Agile Developer

You will plan, design and build a mobile app for a smartphone or tablet device within a small software development team. The module explores the frameworks, libraries, patterns and industry-standard development tools used to build today’s mobile apps. It requires a professional approach, informed by current industry practice, to plan a successful software development project.

Assessment is via an in-course assignment requiring the team-based planning, design, development and presentation of a mobile app, followed by individual reflection upon personal actions, contribution and growth.

Relational and NoSQL Databases

You will develop your ability to design and implement database applications to meet business needs. A case study is used to follow the system development life cycle, and you will develop a server database application from inception to implementation for a real world scenario.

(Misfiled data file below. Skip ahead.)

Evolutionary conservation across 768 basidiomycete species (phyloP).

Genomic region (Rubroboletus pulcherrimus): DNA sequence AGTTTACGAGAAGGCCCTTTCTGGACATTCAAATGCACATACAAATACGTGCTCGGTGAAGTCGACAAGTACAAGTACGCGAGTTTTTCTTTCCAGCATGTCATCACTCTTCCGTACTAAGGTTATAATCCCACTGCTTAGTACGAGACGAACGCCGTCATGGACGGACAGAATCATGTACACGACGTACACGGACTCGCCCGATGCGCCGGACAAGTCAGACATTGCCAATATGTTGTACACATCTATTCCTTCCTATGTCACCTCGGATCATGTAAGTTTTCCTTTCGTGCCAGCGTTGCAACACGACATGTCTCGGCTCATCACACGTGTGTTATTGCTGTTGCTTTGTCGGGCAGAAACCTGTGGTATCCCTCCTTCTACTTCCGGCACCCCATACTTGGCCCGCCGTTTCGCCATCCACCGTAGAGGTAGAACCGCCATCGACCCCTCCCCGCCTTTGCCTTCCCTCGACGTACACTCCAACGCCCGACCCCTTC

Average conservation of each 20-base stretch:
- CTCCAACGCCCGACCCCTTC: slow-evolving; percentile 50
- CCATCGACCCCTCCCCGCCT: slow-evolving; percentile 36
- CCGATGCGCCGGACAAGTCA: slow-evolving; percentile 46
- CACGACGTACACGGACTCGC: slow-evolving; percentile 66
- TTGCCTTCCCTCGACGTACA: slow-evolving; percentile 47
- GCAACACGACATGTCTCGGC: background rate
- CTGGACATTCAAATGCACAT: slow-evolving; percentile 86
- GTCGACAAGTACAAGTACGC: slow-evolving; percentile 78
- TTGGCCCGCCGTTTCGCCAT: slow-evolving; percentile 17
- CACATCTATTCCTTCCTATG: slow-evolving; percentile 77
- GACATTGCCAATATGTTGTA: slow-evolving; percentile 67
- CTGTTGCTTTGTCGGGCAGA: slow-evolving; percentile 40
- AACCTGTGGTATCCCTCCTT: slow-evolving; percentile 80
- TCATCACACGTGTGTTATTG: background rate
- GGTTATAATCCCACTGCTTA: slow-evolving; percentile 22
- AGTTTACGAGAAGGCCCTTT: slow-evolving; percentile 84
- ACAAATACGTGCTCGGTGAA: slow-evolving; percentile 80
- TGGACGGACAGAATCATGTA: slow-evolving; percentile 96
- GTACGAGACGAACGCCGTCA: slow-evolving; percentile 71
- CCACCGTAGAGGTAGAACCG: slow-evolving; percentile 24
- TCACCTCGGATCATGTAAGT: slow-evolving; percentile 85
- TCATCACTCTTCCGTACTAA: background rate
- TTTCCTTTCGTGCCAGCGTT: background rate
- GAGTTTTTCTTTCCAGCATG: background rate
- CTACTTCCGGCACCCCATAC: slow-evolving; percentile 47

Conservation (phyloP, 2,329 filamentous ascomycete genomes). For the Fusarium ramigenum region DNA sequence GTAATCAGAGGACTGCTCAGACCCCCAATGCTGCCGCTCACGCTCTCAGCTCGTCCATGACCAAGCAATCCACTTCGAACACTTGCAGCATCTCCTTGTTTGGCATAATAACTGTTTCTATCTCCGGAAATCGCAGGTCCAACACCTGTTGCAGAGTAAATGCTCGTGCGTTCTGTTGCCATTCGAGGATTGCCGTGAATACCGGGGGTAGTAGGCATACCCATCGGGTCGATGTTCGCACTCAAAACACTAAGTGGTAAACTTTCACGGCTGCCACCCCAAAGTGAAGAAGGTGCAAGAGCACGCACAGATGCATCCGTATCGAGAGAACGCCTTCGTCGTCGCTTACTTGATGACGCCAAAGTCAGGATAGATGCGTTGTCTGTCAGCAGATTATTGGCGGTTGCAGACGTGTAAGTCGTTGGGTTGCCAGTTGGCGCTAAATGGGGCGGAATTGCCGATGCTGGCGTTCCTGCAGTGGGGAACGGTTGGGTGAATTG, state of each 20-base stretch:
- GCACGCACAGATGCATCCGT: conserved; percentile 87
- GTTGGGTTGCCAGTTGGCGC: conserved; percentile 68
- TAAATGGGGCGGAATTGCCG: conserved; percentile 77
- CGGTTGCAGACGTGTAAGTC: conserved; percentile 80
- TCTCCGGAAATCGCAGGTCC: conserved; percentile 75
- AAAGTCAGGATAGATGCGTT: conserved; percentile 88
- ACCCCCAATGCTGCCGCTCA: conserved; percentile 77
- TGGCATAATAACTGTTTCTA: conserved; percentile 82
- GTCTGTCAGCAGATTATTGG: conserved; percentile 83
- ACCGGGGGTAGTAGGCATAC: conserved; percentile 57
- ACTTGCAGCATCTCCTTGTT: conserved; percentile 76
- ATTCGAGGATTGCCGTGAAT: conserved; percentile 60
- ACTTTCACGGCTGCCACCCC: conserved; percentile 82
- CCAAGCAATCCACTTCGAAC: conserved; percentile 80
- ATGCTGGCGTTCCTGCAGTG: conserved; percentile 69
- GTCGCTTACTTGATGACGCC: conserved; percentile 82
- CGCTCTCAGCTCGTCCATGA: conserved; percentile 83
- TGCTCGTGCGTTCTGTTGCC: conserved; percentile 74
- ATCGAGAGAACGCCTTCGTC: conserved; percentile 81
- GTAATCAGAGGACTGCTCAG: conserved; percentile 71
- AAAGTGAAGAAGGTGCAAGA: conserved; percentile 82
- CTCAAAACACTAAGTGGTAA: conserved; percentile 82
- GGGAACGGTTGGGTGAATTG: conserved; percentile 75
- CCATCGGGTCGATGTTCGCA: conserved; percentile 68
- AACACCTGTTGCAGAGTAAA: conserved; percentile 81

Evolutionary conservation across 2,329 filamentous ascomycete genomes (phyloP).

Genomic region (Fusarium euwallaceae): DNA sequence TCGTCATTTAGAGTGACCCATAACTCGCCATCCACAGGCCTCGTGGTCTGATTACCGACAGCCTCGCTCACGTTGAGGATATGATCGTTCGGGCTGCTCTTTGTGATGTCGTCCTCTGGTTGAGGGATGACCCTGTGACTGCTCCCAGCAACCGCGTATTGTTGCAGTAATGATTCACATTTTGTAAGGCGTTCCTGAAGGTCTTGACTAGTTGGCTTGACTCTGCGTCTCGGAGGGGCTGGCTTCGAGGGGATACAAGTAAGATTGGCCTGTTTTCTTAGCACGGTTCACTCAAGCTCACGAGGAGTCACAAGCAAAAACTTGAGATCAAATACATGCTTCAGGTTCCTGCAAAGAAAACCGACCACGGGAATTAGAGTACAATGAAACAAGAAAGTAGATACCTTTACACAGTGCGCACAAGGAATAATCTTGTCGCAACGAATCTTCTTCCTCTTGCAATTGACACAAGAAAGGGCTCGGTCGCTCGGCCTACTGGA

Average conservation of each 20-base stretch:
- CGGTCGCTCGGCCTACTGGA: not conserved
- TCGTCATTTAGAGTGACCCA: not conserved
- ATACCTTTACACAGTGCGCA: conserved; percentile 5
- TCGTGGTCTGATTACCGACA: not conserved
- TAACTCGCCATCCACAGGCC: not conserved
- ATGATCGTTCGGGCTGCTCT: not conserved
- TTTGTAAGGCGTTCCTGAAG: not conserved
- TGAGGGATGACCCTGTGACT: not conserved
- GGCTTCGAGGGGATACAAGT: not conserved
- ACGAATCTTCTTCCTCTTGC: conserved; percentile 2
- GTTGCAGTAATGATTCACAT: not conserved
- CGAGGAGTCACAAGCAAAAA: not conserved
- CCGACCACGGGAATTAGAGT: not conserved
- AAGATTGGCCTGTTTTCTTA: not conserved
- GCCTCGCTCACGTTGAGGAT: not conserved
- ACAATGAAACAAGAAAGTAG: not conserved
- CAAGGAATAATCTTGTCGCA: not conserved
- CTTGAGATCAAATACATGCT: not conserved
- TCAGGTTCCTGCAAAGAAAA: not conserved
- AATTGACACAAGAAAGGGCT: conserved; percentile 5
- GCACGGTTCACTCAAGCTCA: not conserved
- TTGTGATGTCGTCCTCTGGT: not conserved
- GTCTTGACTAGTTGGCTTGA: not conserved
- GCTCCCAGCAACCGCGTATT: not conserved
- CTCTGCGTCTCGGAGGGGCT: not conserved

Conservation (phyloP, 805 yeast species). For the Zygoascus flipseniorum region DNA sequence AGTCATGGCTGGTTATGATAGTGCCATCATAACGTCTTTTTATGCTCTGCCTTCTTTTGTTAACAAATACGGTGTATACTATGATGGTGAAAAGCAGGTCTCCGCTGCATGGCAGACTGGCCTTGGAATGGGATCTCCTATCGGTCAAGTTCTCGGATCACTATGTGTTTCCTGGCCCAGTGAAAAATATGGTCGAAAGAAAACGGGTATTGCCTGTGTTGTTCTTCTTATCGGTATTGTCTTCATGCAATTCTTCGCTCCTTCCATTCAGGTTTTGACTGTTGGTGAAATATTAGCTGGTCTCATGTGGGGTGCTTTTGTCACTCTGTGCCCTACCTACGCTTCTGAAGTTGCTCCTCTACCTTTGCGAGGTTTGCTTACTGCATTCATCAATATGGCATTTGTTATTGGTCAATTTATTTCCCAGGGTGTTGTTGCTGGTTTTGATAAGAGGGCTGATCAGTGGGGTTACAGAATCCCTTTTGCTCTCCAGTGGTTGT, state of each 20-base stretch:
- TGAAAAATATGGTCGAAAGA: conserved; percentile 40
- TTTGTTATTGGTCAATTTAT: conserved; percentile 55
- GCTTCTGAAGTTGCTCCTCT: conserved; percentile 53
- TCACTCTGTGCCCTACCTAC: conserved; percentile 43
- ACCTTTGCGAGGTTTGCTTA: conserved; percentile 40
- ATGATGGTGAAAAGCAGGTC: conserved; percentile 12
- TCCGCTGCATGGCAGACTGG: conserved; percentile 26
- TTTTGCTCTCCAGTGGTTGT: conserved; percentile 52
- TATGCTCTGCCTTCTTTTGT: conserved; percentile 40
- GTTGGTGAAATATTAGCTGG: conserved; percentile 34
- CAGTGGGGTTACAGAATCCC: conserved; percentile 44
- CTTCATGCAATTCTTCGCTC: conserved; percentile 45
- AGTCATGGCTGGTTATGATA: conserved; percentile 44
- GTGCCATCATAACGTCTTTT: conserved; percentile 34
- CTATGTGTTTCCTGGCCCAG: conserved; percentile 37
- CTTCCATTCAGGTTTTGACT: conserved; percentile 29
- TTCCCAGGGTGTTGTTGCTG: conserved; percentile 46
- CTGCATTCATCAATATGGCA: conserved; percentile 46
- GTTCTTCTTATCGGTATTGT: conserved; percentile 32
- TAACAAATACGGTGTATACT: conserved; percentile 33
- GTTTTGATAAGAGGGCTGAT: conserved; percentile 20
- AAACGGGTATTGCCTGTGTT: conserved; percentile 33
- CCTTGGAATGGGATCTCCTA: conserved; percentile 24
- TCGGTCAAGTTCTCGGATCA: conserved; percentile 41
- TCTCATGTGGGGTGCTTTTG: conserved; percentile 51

The module will investigate the issues and technologies associated with implementing and supporting databases and the services that are needed to maintain and access a repository of data. Investigations will be undertaken in a number of areas including data modelling, data management and approaches that support the modelling and visualisation of data for a range of use views.

Symbolic Computation

The practicalities of building AI systems to solve problems, specify inference mechanisms and drive behaviours form this module. It builds on earlier study of programming and algorithms to introduce the functional programming and symbolic computation paradigms, bridging the gap between theoretical understanding and implementation.